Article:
• It contains an interactive mixture of video footage, images and text, plus links to websites which will allow the interested student to look further into areas which interest them, and to find out about the most recent developments. In the next few days, free copies will be sent to every secondary school in the country, accompanied by a teacher's guide. I am sure that it will be a useful teaching resource and will help to bring the EU closer to people.
• For the young people for whom this CD-Rom is intended - and I am glad to say that we have a younger population than most EU Member States - the frontiers between States are of little relevance. They rightly regard Europe - indeed the world - as their oyster, there to be explored and enjoyed.
• All the more reason, therefore, to find out how the EU works, how it affects our lives and how we can influence what the Union does and decides. There is a lot of information out there and, as I have said, it is much better to get a true and accurate picture than some second-hand, second-rate cliched version.
• If knowledge is power, then we should be eager to empower our youth by giving them access to real information, using the instruments of the information technology age.
• We will shortly be making arrangements for a referendum on the Treaty of Nice. This will give the Irish people an opportunity to show their commitment to Europe and, in particular, to approve the institutional changes necessary for the EU to proceed with Enlargement.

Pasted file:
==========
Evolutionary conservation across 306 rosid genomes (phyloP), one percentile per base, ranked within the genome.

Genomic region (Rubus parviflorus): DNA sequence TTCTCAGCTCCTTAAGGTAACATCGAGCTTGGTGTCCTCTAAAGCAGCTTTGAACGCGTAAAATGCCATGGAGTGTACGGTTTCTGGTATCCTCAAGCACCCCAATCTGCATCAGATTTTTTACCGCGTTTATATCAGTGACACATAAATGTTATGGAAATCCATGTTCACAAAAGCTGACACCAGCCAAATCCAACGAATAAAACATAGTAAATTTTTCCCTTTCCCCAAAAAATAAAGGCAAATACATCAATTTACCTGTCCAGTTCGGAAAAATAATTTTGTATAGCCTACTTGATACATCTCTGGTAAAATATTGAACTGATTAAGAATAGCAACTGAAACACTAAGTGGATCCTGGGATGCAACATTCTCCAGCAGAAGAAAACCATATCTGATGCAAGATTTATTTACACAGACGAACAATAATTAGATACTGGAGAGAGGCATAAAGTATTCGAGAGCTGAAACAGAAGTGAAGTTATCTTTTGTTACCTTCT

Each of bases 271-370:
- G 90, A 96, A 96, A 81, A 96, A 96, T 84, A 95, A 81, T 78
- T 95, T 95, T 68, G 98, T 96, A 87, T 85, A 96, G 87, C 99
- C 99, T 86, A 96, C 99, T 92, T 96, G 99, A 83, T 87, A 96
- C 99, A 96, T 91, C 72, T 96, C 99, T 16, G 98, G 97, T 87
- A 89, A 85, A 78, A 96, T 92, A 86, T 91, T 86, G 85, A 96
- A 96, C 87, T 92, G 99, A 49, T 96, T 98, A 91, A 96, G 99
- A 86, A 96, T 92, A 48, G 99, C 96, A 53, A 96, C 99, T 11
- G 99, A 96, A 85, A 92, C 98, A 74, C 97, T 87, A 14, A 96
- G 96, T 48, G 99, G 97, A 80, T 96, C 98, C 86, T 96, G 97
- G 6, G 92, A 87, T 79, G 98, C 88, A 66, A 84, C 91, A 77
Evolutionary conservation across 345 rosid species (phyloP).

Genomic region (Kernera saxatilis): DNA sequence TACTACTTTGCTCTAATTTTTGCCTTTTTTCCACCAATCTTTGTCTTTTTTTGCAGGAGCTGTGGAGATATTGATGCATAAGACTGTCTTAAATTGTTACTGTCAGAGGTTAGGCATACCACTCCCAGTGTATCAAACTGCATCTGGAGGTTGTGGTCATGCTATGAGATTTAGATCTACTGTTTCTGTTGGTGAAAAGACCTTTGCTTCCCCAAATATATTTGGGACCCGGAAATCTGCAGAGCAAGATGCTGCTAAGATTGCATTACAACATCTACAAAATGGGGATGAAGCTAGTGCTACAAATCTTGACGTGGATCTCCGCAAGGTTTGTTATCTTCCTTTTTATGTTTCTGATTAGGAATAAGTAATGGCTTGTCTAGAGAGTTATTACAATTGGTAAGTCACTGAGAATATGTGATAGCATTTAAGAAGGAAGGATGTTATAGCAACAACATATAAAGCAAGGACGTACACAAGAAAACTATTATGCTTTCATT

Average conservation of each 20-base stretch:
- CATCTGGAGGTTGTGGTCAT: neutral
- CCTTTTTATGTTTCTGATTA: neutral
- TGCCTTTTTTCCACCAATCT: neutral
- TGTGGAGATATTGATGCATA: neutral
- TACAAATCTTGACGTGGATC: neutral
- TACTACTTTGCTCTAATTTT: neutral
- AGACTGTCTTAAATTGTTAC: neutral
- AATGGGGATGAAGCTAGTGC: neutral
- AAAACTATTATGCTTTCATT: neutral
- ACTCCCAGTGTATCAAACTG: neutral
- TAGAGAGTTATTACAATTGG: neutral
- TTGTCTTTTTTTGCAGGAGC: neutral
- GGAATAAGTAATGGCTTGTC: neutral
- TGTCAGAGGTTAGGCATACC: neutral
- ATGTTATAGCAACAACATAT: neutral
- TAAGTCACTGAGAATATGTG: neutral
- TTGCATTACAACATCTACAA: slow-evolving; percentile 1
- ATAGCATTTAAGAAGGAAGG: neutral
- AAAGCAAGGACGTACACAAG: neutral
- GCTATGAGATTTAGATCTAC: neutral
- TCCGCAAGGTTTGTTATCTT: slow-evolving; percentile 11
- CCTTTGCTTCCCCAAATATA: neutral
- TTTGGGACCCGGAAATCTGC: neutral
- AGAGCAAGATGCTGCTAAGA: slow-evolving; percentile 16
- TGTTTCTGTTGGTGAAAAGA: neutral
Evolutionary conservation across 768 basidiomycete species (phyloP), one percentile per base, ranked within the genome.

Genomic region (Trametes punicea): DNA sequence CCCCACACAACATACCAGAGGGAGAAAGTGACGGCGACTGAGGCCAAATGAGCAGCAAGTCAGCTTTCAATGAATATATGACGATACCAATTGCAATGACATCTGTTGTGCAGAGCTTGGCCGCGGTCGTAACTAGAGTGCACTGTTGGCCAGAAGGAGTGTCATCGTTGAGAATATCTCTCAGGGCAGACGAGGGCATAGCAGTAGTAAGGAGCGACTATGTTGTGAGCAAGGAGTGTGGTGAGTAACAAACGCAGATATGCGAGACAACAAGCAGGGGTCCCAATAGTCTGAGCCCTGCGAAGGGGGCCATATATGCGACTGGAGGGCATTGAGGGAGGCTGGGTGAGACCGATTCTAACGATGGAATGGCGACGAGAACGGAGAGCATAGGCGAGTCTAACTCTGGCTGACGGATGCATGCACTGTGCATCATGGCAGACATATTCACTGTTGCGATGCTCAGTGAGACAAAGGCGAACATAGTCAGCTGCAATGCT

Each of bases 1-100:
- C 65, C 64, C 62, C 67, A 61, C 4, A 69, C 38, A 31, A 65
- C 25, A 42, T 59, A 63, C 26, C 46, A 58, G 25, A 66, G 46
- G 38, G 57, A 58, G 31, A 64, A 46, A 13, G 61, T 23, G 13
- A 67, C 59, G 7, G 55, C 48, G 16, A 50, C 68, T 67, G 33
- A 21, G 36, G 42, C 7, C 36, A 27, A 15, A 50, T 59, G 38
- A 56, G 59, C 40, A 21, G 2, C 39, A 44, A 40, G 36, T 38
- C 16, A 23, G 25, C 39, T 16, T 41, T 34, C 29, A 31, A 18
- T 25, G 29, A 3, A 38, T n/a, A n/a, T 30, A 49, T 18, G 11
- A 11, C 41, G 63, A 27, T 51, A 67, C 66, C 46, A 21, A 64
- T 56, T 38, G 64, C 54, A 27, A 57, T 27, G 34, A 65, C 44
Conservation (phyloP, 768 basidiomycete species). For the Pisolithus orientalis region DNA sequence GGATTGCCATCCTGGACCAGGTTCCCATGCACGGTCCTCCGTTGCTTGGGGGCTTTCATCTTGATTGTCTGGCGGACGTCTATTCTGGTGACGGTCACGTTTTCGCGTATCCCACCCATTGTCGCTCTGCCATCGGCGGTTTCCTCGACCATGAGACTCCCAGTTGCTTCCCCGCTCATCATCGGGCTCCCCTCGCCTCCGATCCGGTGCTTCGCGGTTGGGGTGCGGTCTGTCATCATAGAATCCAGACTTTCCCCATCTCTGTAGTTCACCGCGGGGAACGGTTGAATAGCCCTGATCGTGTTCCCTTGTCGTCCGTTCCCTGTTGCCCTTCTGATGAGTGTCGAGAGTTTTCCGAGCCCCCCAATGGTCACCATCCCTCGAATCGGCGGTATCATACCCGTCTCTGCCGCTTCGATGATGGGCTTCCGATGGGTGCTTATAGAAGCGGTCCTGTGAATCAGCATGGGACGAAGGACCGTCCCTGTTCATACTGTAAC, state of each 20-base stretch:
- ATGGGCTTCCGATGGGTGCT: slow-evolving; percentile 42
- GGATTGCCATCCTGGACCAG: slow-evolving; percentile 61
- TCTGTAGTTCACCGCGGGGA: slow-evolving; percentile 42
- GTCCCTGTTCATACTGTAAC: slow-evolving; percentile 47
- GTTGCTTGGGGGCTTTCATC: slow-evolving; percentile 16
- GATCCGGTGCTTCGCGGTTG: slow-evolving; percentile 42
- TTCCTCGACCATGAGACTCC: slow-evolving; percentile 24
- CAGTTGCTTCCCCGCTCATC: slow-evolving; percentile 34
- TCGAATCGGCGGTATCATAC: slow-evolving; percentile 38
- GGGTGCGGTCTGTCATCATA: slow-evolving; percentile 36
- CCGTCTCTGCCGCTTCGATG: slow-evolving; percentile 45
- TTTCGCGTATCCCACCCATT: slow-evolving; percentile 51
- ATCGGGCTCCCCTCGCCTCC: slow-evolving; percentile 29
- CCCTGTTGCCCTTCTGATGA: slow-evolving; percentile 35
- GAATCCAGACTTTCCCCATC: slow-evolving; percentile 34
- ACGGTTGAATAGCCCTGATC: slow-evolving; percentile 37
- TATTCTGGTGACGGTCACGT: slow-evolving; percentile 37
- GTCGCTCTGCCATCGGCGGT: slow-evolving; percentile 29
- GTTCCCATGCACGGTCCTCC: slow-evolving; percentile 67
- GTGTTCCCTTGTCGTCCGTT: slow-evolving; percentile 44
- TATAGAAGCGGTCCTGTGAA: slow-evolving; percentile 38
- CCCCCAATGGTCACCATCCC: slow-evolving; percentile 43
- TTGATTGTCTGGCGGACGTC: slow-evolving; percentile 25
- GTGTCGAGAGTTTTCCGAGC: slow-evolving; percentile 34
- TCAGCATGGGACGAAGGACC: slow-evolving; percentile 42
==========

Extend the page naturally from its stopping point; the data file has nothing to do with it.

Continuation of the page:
• My intention is to ensure that all Irish voters are properly informed about the facts and the issues of the Nice Treaty so that they can exercise their franchise - and we hope they will all turn out to vote - in an enlightened way.
• We are on the threshold of the most exciting development of the European Union since its formulation - the expansion from 15 to 25 or more Member States. This gives us an unparalleled opportunity to create a new, prosperous Europe in which the aspiration "never again war" will become reality and to put behind us forever the dark memories of Iron Curtain division and tyranny.
• This gives us also an opportunity to overcome fear and prejudice to enable the constructive forces of optimism and friendship to triumph. The key to this lies in the pursuit of truth and accuracy and a refusal to accept the hand-me-down isolationist cliches so much favoured by the "nay-sayers" and eurosceptics.
• The rewards for Ireland are potentially great; I am confident that a dynamic, young well-informed new generation of Irish people will choose the constructive path.
• This CD-ROM was commissioned about a year ago and funded by the Communicating Europe Task Force, which brings together people from government Departments, the European Commission, the European Parliament, the European Movement, Ireland and the Institute for European Affairs and is chaired by the Department of Foreign Affairs.
• Since its inception in 1994, Communicating Europe's aim has been to increase the profile of EU issues in the current affairs arena, and to improve public awareness of the EU. With a modest annual budget, it works by funding, or co-funding, projects aimed at the wider public audience.
• I wish to thank all the Members of the Communicating Europe team for their work, and particularly the Dublin office of the European Commission which provided £25,000 in funds towards this project.
• The team from MIDAS Productions Ltd. have worked hard to ensure that this project was tailor-made for its intended audience. I think they have achieved this goal, and I am delighted to invite you to review the new CD.
27 March 2001